Edward F. Nesta cutting Gruyere Epi Bread

You form the Epi (Wheat Stalk Bread) by taking rolled dough filled with you desired ingredients and then visualize the stand as multiple pieces (e.g. an 8" strand into 8 one-inch pieces). Next you will cut into the strand at the visualized section ½ to ¾ of the way, but not all the way through, and then flip the cut piece to the right and repeat the process and flip to the cut piece to the left;. You will continue the process all the way down the dough. Once baked the epi bread is a stunning visual finished product with which you can then "break bread together" allowing each person to pull off their own tasty delight.

Epi Gruyere - Chef Francois Hiegel - photo by Luxury Experience
Gruyere Epi Bread ready to be baked

Chef Fran̤ois Hiegel РNYCE 2016 Menu

Gruyère Épi
Classic New York Pretzel

Suggested wine pairing: Excelsior San Angelo Pinot Grigio

Chef François Hiegel graciously shares his recipe for Classic New York Pretzels from the 2016 New York Culinary Experience.

Classic New York Pretzel
Yield: 12 pretzels

Equipment Needed: Stand Mixer with a dough hook, plastic wrap, sheet tray, scale, bench knife, bowl scraper, parchment paper, vegetable oil spray, lye solution

Caution: Handle lye with care! Wear gloves and protective eye wear, avoid contact with skin and eyes.

Lye Solution Ingredients

Grams (1.6 Ounces)
Lye Beads
Liter (34 Ounces)
Cold Water

Method: Whisk lye beads into 1 liter cold water.

Classic New York Pretzel Ingredients

Grams (1.3 Pounds)
Sir Galahad Bread Flour
Grams (11 Ounces)
Grams (2 Ounces)
Grams (0.2 Ounce)
Malt Powder
Grams (0.4 Ounce)
Grams (0.18 Ounce)
Instant Yeast
Fleur de Sel, sprinkle on before baking

Method: Straight mix all ingredients together in a stand mixer with a hook for 5 minutes on 1st speed and 8 minutes on 2nd speed.

Divide into 100 gram (3.5 ounce) pieces.

Chef Francois Hiegel - photo by Luxury Experience
ChefFrançois Hiegelshaping dough

Pre-shape round.

Place on a board and cover with plastic to rest.

Fold the dough down over itself, and elongate each piece to roughly 7 inches (18 cm). Allow to relax.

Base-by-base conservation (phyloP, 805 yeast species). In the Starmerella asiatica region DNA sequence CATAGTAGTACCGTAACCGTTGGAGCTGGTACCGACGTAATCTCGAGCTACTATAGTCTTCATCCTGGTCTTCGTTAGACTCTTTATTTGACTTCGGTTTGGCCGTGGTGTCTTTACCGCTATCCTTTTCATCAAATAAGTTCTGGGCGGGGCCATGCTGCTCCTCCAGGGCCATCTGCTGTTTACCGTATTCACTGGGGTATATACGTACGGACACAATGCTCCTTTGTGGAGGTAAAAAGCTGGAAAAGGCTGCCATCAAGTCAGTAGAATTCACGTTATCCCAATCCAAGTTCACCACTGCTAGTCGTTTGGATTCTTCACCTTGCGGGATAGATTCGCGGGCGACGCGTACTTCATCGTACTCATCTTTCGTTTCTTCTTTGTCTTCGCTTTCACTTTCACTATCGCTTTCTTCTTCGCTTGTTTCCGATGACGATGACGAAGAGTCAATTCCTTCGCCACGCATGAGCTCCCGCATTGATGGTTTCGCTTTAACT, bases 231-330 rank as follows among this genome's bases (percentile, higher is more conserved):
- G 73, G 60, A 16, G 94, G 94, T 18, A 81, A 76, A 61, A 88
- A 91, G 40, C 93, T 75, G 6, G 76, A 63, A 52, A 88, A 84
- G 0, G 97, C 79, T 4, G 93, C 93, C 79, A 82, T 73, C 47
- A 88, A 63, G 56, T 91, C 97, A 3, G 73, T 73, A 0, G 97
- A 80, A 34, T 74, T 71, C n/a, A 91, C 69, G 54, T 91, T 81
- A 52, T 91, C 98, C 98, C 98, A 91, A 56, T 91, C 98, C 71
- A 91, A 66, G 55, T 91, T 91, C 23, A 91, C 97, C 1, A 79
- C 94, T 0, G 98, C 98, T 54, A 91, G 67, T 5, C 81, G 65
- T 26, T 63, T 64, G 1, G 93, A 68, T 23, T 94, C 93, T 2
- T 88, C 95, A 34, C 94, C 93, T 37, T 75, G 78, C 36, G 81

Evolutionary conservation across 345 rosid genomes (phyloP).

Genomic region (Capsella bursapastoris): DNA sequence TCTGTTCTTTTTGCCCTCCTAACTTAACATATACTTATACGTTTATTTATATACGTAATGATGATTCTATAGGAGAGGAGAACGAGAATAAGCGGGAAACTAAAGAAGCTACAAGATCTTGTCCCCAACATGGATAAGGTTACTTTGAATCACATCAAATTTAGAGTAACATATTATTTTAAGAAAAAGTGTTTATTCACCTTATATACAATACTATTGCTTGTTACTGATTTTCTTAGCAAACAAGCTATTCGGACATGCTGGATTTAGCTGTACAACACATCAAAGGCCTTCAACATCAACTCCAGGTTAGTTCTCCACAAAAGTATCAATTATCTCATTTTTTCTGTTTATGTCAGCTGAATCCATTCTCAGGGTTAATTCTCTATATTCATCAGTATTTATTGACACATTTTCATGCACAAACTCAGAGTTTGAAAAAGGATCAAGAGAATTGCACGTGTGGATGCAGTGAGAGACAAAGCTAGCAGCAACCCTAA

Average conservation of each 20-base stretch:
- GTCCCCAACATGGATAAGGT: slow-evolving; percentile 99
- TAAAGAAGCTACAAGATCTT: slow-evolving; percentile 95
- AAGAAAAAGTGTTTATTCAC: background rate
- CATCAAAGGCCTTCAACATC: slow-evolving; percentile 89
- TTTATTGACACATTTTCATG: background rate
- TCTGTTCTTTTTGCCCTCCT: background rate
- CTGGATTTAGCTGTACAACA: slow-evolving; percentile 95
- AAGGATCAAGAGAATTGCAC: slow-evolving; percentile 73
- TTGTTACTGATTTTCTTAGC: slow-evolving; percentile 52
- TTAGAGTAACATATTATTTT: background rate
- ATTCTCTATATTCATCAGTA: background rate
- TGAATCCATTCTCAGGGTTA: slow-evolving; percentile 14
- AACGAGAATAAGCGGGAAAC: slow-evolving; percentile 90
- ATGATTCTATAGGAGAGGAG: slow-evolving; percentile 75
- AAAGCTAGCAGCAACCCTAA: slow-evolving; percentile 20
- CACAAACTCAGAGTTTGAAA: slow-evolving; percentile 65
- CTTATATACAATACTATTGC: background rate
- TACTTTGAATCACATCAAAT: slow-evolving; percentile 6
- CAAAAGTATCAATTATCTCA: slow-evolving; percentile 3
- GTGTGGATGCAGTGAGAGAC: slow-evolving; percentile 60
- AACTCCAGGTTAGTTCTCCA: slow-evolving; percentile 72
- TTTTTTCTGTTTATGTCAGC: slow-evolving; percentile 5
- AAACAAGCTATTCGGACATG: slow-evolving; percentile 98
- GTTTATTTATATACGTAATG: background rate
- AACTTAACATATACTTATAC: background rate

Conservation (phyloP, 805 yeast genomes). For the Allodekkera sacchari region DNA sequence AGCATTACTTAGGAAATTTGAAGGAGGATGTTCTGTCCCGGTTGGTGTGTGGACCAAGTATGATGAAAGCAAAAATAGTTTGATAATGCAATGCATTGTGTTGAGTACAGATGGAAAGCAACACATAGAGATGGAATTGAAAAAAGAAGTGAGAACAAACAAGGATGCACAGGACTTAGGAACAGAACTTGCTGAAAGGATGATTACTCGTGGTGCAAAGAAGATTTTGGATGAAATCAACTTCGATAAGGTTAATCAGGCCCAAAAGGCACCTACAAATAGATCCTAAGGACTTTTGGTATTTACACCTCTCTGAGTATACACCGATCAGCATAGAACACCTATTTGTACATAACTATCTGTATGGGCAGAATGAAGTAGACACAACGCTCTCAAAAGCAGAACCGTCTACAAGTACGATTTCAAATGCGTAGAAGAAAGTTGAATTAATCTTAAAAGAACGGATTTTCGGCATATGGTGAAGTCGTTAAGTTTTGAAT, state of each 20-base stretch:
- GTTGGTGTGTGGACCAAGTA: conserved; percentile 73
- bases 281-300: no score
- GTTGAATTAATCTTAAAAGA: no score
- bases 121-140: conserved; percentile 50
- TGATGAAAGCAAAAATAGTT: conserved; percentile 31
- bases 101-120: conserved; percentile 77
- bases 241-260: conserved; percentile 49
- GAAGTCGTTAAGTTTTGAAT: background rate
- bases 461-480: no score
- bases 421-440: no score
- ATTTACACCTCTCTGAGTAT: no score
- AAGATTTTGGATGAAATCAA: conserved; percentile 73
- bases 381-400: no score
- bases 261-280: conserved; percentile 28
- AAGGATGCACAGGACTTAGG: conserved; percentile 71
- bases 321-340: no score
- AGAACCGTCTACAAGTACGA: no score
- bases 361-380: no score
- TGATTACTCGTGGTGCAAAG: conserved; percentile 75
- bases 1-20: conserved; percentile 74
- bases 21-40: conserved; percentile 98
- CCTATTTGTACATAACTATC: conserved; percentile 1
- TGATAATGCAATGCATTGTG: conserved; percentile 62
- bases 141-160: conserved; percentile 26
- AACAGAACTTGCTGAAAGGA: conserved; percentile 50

Go back and start with the first piece, roll each piece to 25 inches (64 cm), tapering the tips.

Twist into a pretzel shape, pressing slightly to adhere the ends to the base.

Chef Sarah Cooper and Edward F. Nesta - photo by Luxury Experience
Chef Sarah Cooper and Edward F. Nesta
Salting Pretzel Dough

Place on a parchment lined sheet tray sprayed with oil. Cover with plastic and chill until firm.

Dip each pretzel into lye solution for 10 seconds.

Place on a fresh, parchment-lined sheet tray sprayed with oil, allowing space for expansion.

Sprinkle with fleur de sel.

Proof for 20-30 minutes at room temperature.

Edward F. Nesta - photo by Luxury Experience
Edward F. Nesta with baked New York Pretzel

Bake pretzels in a 470° F (243° C) oven for approximately 10 minutes.

New York magazineWant more information on the next NYCE? For more information about the New York Culinary Experience, contact Stephanie Fray at nyce@nymag.com or +1-646-314-4413.

Location and Information

The International Culinary Center

The International Culinary Center
462 Broadway
New York, New York 10013
United States
Toll-Free Telephone: +1-888-324-2433
Email: Info@internationalculinarycenter.com
Website: www.internationalculinarycenter.com

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© September 2016. Luxury Experience. www.LuxuryExperience.com. All rights reserved.